Google AMP – New markets and March conference recap
It wasn’t long ago since we last covered some interesting new features coming for Google AMP. Google has certainly started to push their quick loading page format even further in 2017.
March 7th and 8th marked the dates for a Google conference completely centred around AMP, the developers that make it possible and interested 3rd parties. The highlight of the conference comes from 3rd parties, such as Baidu and Sogou, the two search giants from China. The two search engine companies, who combined share 90% of the Chinese market, announced on the first day of the conference held in New York, they will start to distribute AMP pages to a new audience of more than 1 billion people. Not only China, Yahoo Japan has also announced it will join them in their efforts.
Another key topic speakers covered during the conference was that of speed. AMP pages obviously mean lightning fast load times but the real information lay in the effect these pages can have on bounce rates.
Interestingly the average time it takes to fully load a mobile landing page is 22 seconds. Yet 53% of mobile site visitors leave a page that takes longer than three seconds to load. Therefore, having AMP versions of key landing pages is going to impact your bounce rates and in short, speed equals revenue.
Another key takeaway from the New York conference was the discoveries made around other channels making the most of AMP features, such as native advertising and the capability to monetise on these pages.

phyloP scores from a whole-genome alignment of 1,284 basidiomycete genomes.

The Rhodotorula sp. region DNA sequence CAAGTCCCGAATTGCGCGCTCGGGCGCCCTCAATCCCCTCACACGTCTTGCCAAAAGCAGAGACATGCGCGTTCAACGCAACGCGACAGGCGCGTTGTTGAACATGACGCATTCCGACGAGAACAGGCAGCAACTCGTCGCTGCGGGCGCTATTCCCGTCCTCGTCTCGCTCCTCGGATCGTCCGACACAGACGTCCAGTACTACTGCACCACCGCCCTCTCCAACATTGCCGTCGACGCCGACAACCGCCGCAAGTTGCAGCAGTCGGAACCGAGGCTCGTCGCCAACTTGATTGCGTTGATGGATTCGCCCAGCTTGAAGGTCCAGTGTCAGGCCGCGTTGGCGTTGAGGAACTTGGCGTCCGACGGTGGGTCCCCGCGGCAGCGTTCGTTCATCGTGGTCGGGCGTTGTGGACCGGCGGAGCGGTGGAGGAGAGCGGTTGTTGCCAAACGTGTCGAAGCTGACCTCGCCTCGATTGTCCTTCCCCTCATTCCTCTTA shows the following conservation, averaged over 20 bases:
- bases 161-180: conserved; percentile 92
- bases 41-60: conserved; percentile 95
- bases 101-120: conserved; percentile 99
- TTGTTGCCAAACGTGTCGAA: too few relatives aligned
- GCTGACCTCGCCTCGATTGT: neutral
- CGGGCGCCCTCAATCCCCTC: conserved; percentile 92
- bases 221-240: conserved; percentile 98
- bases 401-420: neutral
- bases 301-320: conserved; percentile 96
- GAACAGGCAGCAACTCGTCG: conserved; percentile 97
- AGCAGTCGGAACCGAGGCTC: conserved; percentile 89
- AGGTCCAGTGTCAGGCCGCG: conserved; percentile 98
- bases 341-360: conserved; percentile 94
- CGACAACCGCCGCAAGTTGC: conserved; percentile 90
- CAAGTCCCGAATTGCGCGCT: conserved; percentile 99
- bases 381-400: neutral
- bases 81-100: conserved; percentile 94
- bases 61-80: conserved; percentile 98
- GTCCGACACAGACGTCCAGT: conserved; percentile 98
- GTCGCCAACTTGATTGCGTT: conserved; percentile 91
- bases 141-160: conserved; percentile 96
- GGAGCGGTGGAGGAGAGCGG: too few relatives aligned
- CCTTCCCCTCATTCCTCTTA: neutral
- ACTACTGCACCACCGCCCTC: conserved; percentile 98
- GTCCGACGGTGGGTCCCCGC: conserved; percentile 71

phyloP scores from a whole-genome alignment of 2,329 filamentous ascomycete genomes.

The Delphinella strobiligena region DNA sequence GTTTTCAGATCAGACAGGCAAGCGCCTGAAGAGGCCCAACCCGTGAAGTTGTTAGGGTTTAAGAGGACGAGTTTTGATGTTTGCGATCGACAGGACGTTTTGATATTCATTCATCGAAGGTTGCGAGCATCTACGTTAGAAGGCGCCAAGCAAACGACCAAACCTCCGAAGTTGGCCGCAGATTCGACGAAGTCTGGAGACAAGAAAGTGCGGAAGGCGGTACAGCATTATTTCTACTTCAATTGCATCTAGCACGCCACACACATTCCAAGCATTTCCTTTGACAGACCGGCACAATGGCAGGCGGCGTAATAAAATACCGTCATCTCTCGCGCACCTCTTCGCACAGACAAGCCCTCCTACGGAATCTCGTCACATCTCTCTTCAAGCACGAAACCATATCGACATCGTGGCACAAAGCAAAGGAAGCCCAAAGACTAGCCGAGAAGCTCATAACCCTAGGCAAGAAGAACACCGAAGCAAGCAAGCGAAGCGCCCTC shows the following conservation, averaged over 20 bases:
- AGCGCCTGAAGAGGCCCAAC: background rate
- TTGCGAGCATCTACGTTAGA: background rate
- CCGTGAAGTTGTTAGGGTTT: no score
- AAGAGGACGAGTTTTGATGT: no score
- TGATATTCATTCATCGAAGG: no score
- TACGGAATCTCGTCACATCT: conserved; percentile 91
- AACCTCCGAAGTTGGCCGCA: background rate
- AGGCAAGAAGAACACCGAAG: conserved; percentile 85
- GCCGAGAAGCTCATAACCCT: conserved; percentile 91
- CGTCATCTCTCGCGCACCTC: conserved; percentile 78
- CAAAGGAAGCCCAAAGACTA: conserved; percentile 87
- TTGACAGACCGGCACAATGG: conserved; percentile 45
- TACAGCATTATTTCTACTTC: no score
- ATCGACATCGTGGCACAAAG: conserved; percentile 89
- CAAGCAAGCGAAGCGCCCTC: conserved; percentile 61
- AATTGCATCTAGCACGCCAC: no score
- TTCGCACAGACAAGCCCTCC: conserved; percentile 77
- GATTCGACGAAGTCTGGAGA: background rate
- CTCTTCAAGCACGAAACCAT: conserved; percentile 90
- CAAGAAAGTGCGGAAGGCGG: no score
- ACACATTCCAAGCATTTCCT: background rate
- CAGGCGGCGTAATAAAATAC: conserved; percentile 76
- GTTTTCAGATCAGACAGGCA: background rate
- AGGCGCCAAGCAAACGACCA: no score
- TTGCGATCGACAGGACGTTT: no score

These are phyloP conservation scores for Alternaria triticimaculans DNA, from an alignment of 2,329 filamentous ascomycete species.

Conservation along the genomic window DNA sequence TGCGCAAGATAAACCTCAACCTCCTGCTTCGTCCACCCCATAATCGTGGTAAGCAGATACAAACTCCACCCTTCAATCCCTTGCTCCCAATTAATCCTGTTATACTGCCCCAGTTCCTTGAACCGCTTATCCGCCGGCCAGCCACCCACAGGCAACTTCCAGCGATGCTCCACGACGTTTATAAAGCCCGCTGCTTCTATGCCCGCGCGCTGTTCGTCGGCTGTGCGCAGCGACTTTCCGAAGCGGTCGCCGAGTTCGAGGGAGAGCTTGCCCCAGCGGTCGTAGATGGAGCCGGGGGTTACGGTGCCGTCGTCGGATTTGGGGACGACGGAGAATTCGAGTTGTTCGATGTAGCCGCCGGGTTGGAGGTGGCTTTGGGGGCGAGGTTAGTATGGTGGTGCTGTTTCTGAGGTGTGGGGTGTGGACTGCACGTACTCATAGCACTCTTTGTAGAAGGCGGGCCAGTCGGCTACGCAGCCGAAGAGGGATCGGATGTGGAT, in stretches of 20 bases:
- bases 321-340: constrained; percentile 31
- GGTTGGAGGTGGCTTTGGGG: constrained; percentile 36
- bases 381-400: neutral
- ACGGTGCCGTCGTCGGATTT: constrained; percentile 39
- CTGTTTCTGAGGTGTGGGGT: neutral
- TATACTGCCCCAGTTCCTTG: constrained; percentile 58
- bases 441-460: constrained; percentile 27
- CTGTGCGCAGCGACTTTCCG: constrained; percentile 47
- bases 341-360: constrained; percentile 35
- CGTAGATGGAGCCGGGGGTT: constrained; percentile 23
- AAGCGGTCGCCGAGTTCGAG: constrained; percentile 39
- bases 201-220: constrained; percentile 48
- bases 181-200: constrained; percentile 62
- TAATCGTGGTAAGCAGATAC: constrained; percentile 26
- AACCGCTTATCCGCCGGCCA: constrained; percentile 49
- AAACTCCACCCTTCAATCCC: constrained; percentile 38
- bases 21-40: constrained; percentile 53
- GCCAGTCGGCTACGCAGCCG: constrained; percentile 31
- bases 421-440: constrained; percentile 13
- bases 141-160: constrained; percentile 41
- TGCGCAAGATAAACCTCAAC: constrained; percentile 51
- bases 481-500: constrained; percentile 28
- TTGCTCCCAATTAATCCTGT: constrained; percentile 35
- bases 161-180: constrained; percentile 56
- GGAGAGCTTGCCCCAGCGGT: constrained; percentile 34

AMP offers several monetization options for publishers and websites, from native advertising to analytics tracking. Additionally, Google is applying the AMP framework to ads to make them faster, lighter and more secure. With AMP ads 3x lighter and 6x faster than their traditional counterparts, advertisers could see up to 13% higher CTRs.
As always there can be drawbacks and the industry has seen many people voice their opinions on what is wrong with AMP and Google should not be pushing the feature as much as they are. The biggest concern is the control of the content and the ‘centralised’ location from which it is served, Google’s own directory, rather than the website.
With that said and the end users becoming more and more mobile-centric, having AMP versions of your web pages could soon become essential, considering it ‘buys’ premium real-estate in SERPs with the carousel function when applicable.
In addition to this, David Debris, vice-president of engineering at Google mentioned that although AMP is not a ranking factor yet it soon could become part of the Google algorithm.